Manipulation of host immunity by a bacterial E3 ubiquitin ligase Gregory B. Martin, Boyce Thompson Institute for Plant Research at Cornell University Project Narrative This research will elucidate how a bacterial virulence protein, which is injected into host cells, interferes with the host immune response. The knowledge gained will contribute to strategies to lessen the impact of bacterial diseases of importance to both agriculture and human health.

Agency
National Institute of Health (NIH)
Institute
National Institute of General Medical Sciences (NIGMS)
Type
Research Project (R01)
Project #
5R01GM078021-08
Application #
8600287
Study Section
Host Interactions with Bacterial Pathogens Study Section (HIBP)
Program Officer
Sledjeski, Darren D
Project Start
2006-05-01
Project End
2014-12-31
Budget Start
2014-01-01
Budget End
2014-12-31
Support Year
8
Fiscal Year
2014
Total Cost
$207,428
Indirect Cost
$49,928
Name
Boyce Thompson Institute for Plant Research
Department
Type
DUNS #
045666088
City
Ithaca
State
NY
Country
United States
Zip Code
14853
Mathieu, Johannes; Schwizer, Simon; Martin, Gregory B (2014) Pto kinase binds two domains of AvrPtoB and its proximity to the effector E3 ligase determines if it evades degradation and activates plant immunity. PLoS Pathog 10:e1004227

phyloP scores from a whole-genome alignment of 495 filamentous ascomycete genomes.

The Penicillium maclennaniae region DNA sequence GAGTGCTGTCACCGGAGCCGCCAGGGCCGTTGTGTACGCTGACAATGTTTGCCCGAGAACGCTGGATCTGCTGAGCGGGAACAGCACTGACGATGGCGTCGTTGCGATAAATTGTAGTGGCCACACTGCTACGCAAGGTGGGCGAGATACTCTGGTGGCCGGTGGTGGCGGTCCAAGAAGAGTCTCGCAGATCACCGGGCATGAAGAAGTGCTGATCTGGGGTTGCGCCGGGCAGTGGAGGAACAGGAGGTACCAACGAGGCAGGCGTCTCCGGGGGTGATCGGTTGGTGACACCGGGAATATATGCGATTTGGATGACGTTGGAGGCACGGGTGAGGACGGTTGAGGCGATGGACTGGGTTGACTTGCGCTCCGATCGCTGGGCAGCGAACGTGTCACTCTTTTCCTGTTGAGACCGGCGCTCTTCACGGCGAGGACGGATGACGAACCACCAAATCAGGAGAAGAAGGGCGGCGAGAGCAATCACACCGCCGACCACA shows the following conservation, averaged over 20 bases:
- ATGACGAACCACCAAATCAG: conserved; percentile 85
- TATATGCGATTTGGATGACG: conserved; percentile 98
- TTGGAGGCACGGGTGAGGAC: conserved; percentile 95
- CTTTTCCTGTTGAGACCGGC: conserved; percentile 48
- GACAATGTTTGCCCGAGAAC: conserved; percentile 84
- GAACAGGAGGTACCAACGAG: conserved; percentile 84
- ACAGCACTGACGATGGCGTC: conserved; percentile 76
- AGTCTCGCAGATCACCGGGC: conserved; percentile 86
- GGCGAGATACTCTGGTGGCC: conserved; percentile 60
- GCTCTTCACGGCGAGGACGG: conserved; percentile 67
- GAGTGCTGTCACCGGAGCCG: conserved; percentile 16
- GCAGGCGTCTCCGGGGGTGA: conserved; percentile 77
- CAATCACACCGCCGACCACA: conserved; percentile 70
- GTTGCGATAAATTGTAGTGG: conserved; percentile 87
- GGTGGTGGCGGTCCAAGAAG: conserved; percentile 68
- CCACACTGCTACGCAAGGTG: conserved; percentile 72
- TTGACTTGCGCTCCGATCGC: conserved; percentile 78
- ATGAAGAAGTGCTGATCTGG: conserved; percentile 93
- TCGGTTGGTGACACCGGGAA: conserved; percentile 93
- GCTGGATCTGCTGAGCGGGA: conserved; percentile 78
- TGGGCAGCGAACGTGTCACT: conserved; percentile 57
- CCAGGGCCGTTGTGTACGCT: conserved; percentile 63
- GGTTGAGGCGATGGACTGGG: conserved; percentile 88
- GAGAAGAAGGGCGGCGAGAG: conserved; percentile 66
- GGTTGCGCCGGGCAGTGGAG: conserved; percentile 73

Chien, Ching-Fang; Mathieu, Johannes; Hsu, Chun-Hua et al. (2013) Nonhost resistance of tomato to the bean pathogen Pseudomonas syringae pv. syringae B728a is due to a defective E3 ubiquitin ligase domain in avrptobb728a. Mol Plant Microbe Interact 26:387-97
Mural, Ravi V; Liu, Yao; Rosebrock, Tracy R et al. (2013) The tomato Fni3 lysine-63-specific ubiquitin-conjugating enzyme and suv ubiquitin E2 variant positively regulate plant immunity. Plant Cell 25:3615-31
Clarke, Christopher R; Chinchilla, Delphine; Hind, Sarah R et al. (2013) Allelic variation in two distinct Pseudomonas syringae flagellin epitopes modulates the strength of plant immune responses but not bacterial motility. New Phytol 200:847-60
Zeng, Lirong; Velasquez, Andre C; Munkvold, Kathy R et al. (2012) A tomato LysM receptor-like kinase promotes immunity and its kinase activity is inhibited by AvrPtoB. Plant J 69:92-103
Cheng, Wei; Munkvold, Kathy R; Gao, Haishan et al. (2011) Structural analysis of Pseudomonas syringae AvrPtoB bound to host BAK1 reveals two similar kinase-interacting domains in a type III Effector. Cell Host Microbe 10:616-26
Munkvold, Kathy R; Martin, Gregory B (2009) Advances in experimental methods for the elucidation of Pseudomonas syringae effector function with a focus on AvrPtoB. Mol Plant Pathol 10:777-93
Dong, Jing; Xiao, Fangming; Fan, Fenxia et al. (2009) Crystal structure of the complex between Pseudomonas effector AvrPtoB and the tomato Pto kinase reveals both a shared and a unique interface compared with AvrPto-Pto. Plant Cell 21:1846-59
Shan, Libo; He, Ping; Li, Jianming et al. (2008) Bacterial effectors target the common signaling partner BAK1 to disrupt multiple MAMP receptor-signaling complexes and impede plant immunity. Cell Host Microbe 4:17-27
Rosebrock, Tracy R; Zeng, Lirong; Brady, Jennifer J et al. (2007) A bacterial E3 ubiquitin ligase targets a host protein kinase to disrupt plant immunity. Nature 448:370-4